Having completed this VCU process successfully over a three-year period, the best new varieties are then added to the Recommended List. Seeds of these varieties are propagated and brought to market for commercial use by Irish growers.
For more information, check out our Variety Trialling video here
 
 

Glanbia’s Phil Meaney takes over as President of the Irish Seed Trade Association

Phil Meaney was recently appointed as the new President of the Irish Seed Trade Association (ISTA). Phil will serve a two-year term as ISTA President, and takes over from Jim Gibbons of Germinal Ireland.

Phil is well accustomed with the high standards in the production of certified seed as he currently manages Glanbia’s Graiguecullen site in Carlow, covering production facilities for seed grain, grass seed and food grade oats.

The Irish Seed Trade Association (ISTA) represents multipliers, producers and distributors of certified seed in Ireland and its role is to promote the use of certified seed in tillage, forage and grassland crops. This is to ensure the best varieties of seed are made available to Irish farmers.

Within his term as President of ISTA, Phil is keen to represent, inform and lobby on behalf of ISTA members about seed related issues, and to promote the use and benefits of certified seed.

Outgoing President Jim Gibbons will serve as outgoing Vice-President, along with the new incoming Vice-President Brendan Reilly, cereal seed production and sales manager for Drummonds.

The road to Irish Certified Seed - Crop Inspections

Irish Certified Seed provides growers with a guaranteed standard of varietal purity, germination, and phyto-sanitary status. Crop inspections play a vital role in ensuring that Irish Certified Seed is produced to the highest standards.

Irish seed is inspected on a number of occasions during its growing season by Department of Agriculture inspectors. These field inspections allows potential issues to be identified earlier and rectified quicker in the season. Additionally, it gives Irish farmers peace of mind that purchased certified seed has been produced to an excellent quality and purity standard.

Crop Inspections – Pre Harvesting

The first inspection is carried out early in the season, where field details are checked and plant counts are carried out.

The main inspection is undertaken when the crop is heading out. This inspection determines if the variety is true to type and that the crop is free of weeds. ISTA implement a zero-tolerance standard for problematic weeds like Wild Oats, Sterile Brome, Blackgrass and Canary Grass.

Department of Agriculture inpsectors also carry out a pre-harvest inspection where they ensure that the crop has not changed in any way since the main inspection. Having passed these field inspections, the seed is passed to an assembly point for further inspections and analysis to ensure that there is proper segregation of seed varieties.

Crop Inspections - Post Harvesting

Post harvesting, samples of dried seed are tested by Department of Agriculture inspectors. The usual parameters of moisture and KPH are monitored, and the crop is checked for visual appearance, purity and the presence of weed seeds. It’s this intricate process that guarantees the high standards expected of Irish Certified Seed.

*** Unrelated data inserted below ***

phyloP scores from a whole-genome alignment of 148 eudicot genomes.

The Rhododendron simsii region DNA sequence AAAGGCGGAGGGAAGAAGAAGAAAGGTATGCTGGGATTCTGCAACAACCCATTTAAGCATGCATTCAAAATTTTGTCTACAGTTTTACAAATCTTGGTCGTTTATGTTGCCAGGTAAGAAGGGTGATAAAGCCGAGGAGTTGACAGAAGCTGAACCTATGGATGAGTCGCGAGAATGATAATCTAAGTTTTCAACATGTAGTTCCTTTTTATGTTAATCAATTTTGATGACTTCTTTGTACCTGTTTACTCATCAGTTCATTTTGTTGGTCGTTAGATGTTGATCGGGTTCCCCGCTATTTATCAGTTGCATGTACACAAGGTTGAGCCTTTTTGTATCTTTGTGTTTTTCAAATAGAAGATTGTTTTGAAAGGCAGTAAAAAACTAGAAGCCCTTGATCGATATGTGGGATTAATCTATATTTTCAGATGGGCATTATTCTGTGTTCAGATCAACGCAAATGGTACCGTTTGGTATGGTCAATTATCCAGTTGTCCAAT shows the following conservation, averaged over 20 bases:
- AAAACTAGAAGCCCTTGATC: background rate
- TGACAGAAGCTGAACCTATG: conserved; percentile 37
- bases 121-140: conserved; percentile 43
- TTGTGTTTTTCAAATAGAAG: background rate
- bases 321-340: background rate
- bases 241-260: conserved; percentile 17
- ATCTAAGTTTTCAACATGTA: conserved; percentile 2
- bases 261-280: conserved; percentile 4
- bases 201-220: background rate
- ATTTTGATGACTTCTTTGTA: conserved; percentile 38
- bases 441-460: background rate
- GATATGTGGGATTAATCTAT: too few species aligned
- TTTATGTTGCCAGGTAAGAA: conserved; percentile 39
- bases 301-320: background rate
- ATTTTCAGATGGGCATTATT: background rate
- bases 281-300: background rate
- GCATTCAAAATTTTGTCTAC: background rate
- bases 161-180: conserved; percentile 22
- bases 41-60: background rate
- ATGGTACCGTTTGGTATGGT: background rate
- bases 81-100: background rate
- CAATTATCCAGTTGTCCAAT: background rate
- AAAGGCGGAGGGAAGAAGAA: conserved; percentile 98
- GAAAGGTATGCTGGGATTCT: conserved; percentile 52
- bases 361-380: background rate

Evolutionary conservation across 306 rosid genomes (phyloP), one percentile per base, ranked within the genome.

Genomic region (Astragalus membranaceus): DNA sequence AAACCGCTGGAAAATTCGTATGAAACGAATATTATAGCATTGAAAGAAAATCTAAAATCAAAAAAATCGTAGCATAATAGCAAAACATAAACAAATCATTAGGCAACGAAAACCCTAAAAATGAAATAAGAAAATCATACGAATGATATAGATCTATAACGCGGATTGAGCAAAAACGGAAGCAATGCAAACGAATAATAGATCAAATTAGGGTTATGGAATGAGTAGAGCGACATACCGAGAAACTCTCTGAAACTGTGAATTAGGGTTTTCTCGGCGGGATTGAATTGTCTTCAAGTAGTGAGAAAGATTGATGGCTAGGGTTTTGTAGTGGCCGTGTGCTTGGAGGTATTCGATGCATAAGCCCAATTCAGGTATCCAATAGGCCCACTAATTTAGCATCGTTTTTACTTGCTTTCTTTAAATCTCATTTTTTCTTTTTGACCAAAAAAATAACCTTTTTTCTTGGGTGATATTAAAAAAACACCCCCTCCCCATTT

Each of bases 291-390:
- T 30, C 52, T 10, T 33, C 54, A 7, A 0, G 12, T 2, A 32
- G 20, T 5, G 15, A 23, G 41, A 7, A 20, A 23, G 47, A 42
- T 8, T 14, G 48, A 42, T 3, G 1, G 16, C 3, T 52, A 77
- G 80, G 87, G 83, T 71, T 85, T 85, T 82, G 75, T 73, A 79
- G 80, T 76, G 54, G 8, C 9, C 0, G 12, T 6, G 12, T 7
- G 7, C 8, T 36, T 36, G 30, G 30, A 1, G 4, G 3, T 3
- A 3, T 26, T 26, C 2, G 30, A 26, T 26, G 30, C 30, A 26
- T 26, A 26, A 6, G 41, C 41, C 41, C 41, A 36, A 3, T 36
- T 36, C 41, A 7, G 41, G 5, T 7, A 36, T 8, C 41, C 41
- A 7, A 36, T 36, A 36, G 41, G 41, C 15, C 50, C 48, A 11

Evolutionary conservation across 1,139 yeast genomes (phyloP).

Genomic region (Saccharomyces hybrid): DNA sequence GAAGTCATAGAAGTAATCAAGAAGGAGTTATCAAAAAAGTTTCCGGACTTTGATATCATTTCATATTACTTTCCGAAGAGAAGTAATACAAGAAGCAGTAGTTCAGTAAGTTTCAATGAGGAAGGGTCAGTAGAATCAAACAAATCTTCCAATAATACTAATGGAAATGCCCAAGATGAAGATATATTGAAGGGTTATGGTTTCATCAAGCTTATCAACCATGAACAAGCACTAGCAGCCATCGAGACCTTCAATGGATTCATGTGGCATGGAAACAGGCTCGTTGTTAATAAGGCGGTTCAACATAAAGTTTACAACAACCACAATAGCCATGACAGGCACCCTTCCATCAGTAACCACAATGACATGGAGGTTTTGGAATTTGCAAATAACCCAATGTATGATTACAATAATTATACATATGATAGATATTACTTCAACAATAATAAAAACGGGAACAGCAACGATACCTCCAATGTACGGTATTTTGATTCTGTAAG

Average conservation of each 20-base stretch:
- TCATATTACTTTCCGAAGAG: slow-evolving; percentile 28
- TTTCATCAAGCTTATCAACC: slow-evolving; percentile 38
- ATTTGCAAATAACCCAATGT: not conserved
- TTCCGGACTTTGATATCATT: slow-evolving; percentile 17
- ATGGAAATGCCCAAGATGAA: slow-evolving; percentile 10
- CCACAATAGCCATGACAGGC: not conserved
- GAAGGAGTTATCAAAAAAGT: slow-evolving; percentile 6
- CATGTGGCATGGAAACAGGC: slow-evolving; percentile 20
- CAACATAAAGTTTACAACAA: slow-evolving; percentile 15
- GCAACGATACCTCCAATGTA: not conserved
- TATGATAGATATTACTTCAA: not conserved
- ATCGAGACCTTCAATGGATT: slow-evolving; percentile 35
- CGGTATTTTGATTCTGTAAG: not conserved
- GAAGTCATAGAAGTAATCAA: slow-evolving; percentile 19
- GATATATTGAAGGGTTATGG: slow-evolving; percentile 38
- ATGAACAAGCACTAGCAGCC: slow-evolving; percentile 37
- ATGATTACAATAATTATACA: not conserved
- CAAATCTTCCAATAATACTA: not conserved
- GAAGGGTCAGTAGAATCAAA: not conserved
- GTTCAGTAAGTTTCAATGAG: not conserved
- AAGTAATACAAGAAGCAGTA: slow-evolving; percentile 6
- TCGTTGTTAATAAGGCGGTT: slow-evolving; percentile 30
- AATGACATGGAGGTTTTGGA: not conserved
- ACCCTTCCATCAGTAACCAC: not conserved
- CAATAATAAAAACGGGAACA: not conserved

For more information on certified seed production, visit our brand new YouTube channel here

Subscribe to our new YouTube channel

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It is with great excitement that we officially announce the launch of the Irish Seed Trade Association YouTube Channel. 

To kick off our channel, we’ve created a number of educational and insightful videos which discuss Irish certifed seed, the production process and much more. To view, simply click here: ISTA Official YouTube 

If you have a YouTube account, don't forget to subscribe to our channel for all the latest news. 

Low disease pressure at Ballyderown Cereal Trials

The 2018 Irish Seed Trade Association (ISTA) and Department of Agriculture, Food and the Marine (DAFM) hosted their annual crop variety trials open day at the DAFM crop evaluation centre at Ballyderown Farm, Kilworth, Co. Cork. In 2018, there are 347 crop varieties completing their evaluation period.

John Joe Byrne, Agricultural Inspector (AI) for the Crops Evaluation and Certification Division highlighted the importance that the cereal variety evaluation system plays in bringing new improved varieties to Irish growers for a range of end uses.

Key parameters measured throughout the trials include crop yield, disease resistance, and grain quality with the best new varieties then added to the Recommended List and seed of same is propagated and brought to market for commercial use by Irish growers. In addition, quality tests are also carried out to help identify the most suitable varieties for use such as malting barley, milling wheat or food-grade oats, all of which is vitally important to Ireland’s valuable food and drinks sector.

Angela Ryan, Assistant Agricultural Inspector (AAI) stated that despite spring crops being sown in tough conditions, overall it has been a year of low disease pressure across all of their evaluation sites.

Seamus Kearney, AAI based at Ballyderown Farm did however emphasize that every year presents new challenges. He discussed that while disease pressure in the spring crops are down so are the potential yields, running the risk that protein levels will rise. In a commercial situation this would have a significant impact on crops harvested for malting.  

ISTA President, Jim Gibbons closed proceedings by reiterating the importance of the trial work being undertaken on various other sites around the country by the Department including Backweston, Kildalton, Athenry, Raphoe and also on 25 commercial farms.

Michael Moloney, Head of Crops Evaluation and Certification Division also concluded that trialling varieties at a scale which gives an accurate picture of variety performance would not be possible without the help and support of commercial growers.

Additional Information:

In 2018, DAFM are evaluating 175 cereal varieties, 105 grass and clover varieties, 25 winter oilseed rape varieties, 20 forage maize varieties, 14 potato varieties and 8 spring bean varieties.